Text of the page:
Hello all,

 

A new paper on SRM’s termination shock, written by Pete Irvine and me, is 
published today in Earth’s Future. You can read it here:  
http://onlinelibrary.wiley.com/doi/10.1002/2017EF000735/full

 

Termination shock is often cited as one of the greatest risks from the 
development of SRM, but we noticed that most analysis is based on studies 
that model only worst-case scenarios. Typically commentators do not 
consider the factors that might cause – or avert – a sudden termination.  
In other words, people have been concluding on risk by looking only at 
vivid, worst-case impacts without any serious consideration of likelihood. 

 

In our paper we begin by characterising the physical dimensions of 
termination shock, then we look at the steps you’d have to go through for a 
driver (such as a natural disaster or political opposition) to lead to 
termination. We also consider where timely policy interventions might help.

 

We conclude that:

- If our assumptions about the costs and feasibility of SRM prove 
reasonable, it should be relatively easy to construct an SRM system that 
would be robust and resilient against all but the most biblical of global 
catastrophes. Some things that commentators have assumed could disable an 
SRM system (such as terrorist attacks or political demands) should not be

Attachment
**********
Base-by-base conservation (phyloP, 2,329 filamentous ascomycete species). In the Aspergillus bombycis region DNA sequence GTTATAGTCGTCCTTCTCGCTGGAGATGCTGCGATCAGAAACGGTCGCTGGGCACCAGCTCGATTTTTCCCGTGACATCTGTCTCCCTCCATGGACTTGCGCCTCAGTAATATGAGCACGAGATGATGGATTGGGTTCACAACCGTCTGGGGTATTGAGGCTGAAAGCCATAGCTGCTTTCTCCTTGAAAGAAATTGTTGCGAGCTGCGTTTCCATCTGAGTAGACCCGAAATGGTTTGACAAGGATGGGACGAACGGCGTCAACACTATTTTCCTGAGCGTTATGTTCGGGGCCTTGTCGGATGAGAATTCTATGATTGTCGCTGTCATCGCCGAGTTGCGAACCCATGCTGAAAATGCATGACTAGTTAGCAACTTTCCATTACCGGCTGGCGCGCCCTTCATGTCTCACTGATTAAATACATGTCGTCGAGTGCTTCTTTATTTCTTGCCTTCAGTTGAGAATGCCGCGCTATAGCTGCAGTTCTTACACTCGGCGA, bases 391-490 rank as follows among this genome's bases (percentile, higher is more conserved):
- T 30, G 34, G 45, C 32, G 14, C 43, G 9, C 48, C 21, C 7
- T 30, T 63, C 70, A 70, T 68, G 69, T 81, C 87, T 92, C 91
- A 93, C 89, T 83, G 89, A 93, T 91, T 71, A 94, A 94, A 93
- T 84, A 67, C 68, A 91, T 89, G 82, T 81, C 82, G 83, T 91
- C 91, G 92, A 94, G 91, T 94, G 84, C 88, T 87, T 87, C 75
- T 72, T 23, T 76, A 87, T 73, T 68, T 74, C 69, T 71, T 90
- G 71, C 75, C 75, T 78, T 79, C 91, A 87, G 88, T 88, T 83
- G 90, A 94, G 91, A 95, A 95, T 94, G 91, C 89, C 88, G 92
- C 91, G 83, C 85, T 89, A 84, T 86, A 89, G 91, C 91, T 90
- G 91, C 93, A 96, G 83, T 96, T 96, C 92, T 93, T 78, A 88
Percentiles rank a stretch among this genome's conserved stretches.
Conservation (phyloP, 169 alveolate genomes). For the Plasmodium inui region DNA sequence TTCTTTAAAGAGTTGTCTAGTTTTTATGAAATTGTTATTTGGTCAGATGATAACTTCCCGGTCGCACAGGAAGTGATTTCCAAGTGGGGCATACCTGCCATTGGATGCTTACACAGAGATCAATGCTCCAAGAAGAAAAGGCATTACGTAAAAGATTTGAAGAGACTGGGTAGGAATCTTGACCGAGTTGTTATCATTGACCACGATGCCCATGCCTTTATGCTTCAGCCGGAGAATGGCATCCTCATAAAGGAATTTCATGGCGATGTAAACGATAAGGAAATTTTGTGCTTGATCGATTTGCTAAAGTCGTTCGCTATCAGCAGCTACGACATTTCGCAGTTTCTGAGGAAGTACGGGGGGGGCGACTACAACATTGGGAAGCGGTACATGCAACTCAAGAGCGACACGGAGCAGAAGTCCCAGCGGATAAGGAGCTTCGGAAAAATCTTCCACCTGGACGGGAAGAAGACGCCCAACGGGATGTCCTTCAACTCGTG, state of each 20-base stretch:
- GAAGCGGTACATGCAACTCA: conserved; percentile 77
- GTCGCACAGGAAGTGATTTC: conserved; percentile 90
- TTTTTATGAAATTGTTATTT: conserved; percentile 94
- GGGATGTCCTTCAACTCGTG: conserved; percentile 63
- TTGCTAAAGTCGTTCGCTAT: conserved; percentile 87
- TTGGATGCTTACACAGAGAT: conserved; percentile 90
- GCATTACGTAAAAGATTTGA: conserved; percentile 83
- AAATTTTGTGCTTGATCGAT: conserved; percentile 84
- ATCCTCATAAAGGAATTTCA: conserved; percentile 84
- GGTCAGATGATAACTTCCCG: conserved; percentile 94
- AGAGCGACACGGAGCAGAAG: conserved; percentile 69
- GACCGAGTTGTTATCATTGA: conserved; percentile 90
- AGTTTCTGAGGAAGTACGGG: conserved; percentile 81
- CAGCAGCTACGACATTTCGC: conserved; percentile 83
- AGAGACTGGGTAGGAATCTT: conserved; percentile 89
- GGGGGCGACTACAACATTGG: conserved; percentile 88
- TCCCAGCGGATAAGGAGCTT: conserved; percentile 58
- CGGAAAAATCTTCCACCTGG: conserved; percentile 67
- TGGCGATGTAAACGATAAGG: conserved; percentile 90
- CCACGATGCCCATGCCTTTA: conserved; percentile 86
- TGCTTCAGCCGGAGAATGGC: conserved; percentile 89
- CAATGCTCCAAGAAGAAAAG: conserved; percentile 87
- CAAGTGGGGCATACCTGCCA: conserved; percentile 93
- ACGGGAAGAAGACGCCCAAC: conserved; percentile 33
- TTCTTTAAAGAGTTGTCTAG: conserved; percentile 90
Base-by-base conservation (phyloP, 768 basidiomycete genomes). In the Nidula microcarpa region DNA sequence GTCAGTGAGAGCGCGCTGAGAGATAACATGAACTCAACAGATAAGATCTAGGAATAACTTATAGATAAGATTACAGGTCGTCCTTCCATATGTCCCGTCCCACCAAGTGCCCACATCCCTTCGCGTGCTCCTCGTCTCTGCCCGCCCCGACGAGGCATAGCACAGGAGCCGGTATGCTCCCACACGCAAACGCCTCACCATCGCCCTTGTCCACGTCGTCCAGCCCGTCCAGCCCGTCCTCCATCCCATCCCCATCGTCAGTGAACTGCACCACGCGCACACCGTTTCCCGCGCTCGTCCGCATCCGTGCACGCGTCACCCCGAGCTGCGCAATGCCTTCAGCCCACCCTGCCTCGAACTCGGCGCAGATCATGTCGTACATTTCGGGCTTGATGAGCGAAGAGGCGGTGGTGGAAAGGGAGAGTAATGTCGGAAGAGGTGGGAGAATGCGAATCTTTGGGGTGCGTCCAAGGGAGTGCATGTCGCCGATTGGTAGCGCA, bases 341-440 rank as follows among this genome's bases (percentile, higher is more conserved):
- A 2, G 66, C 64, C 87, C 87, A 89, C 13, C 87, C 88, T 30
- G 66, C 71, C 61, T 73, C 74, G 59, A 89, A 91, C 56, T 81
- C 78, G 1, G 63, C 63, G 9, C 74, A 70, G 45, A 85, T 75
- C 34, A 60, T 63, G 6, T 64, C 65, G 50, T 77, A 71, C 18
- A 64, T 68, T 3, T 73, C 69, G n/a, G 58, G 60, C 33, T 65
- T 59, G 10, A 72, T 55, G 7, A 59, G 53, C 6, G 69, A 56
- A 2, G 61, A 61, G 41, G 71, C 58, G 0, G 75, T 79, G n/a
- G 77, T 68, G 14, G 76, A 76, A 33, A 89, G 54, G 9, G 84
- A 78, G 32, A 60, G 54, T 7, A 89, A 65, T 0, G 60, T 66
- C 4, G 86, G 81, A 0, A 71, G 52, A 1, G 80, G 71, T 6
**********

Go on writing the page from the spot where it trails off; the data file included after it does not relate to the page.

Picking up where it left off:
able to do so unless the system were badly designed.

- An SRM system could be interrupted for many months before temperatures 
began to rise, giving a buffer period in which it would be possible to 
redeploy. 

- Where multiple actors are capable of maintaining or redeploying SRM it 
cannot be terminated unilaterally.  This is good for avoiding termination 
shock, not so good for lock-in. A consensus of capable parties is not 
required to start SRM, but might be needed to stop it once termination 
shock becomes possible. 

- People often say that say that once you start SRM you can’t stop it, but 
that’s just not accurate. A low level of SRM cooling could be stopped 
suddenly without fear of a large rise in temperatures and even a large 
degree of cooling could be phased out over a long period.

 

Note that we do not find any reason to dismiss the risk of termination 
shock. If SRM is ever seriously considered for implementation then managing 
this risk should be a central concern.  But we think that analysis of the 
risks of termination shock needs to consider likelihood alongside scale of 
impacts and we hope that our paper provides a foundation for this 
discussion.

 

Andy

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